. . . posts on faith and life
This topic is a little sticky for several reasons. One of those is the fact that I am a missionary with COGWM. It’s not that I fear reprisal. I have never seen anything there that has led me to believe that that would happen. It’s just that the whole department has been a little on edge ever since the last General Assembly, and understandably so. Thus, suggestions at this point are probably a little hard to swallow. I understand that. Nonetheless, the whole point of this blog is to encourage CoG ministers and members to be able to talk openly and honestly about our future, and so far I have heard little (in the open anyway) from the missionaries themselves on the topic of the future of COGWM.
It is also a bit of a complex topic. It involves a variety of issues including the internationalization of the church, our centralized form of church government, the appointment of church officials (and the politics that it fosters), to name a few. So, I think this will be a topic that I will hit on in bits and pieces. For now I want to only raise one fundamental point about the defense of our system in its current form.
I am feeling bearish on the current structure of COGWM. I don’t know if we will enter a full blown depression, but a recession has definitely begun. The primary defense of our current structure that I have heard is that it has increased the number of missionaries that we are able to put on the field today compared to the number of missionaries we were able to put on the field under the previous structure (see comments for explanation of the two structures). The problem is this, bigger is not always better.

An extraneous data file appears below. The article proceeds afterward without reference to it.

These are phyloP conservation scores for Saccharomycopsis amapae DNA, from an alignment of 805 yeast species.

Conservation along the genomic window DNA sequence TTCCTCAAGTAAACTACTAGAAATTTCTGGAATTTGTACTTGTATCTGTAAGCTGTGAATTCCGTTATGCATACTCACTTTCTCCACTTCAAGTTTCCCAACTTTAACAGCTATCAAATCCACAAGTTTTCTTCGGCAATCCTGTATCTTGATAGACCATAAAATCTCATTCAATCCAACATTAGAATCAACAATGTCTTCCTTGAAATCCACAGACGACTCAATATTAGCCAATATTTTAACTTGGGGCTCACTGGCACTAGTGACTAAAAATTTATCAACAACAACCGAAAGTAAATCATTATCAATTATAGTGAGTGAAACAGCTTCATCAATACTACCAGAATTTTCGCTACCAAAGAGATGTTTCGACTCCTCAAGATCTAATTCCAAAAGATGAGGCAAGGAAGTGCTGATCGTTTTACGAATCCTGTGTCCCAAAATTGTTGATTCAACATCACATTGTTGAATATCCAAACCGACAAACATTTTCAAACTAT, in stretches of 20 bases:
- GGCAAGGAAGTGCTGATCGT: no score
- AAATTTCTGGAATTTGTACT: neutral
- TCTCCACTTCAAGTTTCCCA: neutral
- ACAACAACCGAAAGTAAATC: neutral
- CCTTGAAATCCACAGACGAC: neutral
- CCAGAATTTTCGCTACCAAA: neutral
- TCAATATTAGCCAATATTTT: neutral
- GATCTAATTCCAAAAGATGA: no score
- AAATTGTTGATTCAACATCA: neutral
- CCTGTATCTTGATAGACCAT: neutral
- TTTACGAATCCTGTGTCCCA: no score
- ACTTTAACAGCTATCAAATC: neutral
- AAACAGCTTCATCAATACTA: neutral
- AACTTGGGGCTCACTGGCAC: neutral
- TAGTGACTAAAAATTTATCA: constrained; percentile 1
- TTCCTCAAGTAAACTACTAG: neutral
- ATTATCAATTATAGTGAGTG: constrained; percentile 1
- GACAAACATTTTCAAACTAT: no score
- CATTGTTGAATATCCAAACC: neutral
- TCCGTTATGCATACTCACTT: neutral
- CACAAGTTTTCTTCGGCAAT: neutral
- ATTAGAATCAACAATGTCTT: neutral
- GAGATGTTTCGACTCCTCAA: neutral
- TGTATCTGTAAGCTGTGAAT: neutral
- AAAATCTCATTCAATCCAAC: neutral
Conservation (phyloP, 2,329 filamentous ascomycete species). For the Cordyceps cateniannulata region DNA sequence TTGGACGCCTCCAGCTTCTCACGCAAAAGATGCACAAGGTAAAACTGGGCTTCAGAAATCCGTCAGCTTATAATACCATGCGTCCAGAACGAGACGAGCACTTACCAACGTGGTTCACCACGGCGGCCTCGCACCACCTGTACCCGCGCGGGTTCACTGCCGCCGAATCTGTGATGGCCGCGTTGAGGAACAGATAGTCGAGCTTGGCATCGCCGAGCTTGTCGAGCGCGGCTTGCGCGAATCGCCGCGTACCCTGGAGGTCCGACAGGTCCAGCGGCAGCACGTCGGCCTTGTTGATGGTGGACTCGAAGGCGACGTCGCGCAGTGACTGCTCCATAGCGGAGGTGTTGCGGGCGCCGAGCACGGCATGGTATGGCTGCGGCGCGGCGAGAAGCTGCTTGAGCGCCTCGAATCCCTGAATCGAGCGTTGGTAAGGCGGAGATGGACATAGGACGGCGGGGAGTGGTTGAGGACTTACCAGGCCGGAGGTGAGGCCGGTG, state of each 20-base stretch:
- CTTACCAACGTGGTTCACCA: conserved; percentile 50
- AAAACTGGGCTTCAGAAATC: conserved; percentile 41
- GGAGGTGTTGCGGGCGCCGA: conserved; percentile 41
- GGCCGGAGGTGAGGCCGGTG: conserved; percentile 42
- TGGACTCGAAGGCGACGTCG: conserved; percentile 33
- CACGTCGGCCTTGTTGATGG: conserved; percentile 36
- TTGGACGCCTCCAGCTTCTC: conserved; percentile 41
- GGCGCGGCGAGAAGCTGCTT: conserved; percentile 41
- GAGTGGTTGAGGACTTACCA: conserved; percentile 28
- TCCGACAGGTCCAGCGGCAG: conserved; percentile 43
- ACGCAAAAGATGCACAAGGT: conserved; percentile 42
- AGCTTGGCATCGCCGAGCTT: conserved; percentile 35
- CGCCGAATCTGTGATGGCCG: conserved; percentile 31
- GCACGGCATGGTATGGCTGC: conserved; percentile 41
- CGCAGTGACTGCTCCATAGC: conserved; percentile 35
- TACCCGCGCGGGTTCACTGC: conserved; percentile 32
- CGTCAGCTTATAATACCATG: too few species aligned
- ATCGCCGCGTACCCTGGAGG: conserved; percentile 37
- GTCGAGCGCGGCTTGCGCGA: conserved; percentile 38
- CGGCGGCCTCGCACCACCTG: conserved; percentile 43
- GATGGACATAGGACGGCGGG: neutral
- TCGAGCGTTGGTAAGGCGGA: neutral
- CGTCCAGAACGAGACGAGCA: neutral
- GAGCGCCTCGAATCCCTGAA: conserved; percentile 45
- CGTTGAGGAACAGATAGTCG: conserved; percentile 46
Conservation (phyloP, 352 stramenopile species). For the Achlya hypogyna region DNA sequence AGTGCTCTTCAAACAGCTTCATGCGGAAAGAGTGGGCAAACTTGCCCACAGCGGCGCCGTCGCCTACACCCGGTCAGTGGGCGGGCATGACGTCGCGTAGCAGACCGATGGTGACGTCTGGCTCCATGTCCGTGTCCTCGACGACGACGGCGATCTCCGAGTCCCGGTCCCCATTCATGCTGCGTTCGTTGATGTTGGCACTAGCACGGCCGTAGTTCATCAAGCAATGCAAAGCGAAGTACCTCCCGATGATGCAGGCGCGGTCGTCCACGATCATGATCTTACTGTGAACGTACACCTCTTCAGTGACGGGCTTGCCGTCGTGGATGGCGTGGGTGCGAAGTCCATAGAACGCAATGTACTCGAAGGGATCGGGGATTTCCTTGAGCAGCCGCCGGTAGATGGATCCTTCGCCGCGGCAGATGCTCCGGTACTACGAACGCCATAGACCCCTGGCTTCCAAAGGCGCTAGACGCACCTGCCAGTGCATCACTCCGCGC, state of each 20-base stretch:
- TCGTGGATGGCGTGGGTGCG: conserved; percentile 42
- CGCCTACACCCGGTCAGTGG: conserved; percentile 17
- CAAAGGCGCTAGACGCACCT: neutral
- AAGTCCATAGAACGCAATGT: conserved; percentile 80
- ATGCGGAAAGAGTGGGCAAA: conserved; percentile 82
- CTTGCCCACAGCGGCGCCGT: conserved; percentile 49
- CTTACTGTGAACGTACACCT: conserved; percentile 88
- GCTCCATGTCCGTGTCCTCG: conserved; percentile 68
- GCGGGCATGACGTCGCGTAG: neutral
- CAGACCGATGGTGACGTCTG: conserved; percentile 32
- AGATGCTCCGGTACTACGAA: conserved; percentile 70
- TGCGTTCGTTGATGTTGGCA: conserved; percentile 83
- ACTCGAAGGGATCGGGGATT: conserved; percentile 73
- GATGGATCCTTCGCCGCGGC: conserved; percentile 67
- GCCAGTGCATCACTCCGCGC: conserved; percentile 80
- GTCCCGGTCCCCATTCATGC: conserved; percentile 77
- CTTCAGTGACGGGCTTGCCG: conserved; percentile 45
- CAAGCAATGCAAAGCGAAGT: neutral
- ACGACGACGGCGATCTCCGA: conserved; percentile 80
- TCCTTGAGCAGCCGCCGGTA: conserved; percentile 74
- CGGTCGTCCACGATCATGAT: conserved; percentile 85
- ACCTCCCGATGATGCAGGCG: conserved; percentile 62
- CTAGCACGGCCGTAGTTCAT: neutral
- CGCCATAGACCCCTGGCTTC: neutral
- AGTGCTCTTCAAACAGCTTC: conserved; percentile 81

If a person does not assume that more missionaries means a better missions program then there seems to be little defense of the current system. Could it be that we could actually have more global impact by focusing our energy and resources on our most effective missions projects and missionaries? My pastor is constantly bombarded with requests for donations to missions work and other non-profit organizations. Many churches are involved in supporting a lot of great ministries that are not affiliated with their particular denomination or association. Is it possible that we have “over taxed” the church with requests for their time and money? And how is the current structure taxing the missionaries themselves. A wise administrator once told me this very good bit of wisdom: “We have 3 times the number of missionaries that we had before. But does it really matter if they are only on the field 1/3 of the time?”